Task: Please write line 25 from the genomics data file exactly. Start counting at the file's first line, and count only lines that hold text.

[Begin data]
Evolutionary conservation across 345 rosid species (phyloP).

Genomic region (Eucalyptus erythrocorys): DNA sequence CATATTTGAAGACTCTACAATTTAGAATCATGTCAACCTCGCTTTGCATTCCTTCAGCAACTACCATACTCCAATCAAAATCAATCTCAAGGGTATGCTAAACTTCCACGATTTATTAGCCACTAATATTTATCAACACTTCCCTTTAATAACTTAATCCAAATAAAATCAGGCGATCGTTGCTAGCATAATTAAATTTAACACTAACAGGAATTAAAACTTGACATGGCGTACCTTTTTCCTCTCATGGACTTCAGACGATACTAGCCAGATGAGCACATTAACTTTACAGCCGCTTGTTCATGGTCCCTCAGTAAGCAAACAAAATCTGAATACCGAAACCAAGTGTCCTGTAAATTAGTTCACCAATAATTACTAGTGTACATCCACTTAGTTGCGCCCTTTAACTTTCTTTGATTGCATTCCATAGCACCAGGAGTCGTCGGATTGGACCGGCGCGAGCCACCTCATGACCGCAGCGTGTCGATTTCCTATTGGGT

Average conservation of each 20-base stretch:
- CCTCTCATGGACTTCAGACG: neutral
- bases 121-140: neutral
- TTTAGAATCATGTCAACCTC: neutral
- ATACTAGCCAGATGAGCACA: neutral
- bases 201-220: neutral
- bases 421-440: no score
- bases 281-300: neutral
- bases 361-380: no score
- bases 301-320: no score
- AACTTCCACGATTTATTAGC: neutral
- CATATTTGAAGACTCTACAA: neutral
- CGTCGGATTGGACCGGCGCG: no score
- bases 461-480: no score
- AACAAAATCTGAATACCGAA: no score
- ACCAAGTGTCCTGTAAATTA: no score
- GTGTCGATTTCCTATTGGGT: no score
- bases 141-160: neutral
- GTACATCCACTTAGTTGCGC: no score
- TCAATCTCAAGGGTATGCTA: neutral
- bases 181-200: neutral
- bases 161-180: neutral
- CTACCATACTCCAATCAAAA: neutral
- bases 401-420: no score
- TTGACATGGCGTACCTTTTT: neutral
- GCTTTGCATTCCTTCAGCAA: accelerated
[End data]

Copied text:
- CTACCATACTCCAATCAAAA: neutral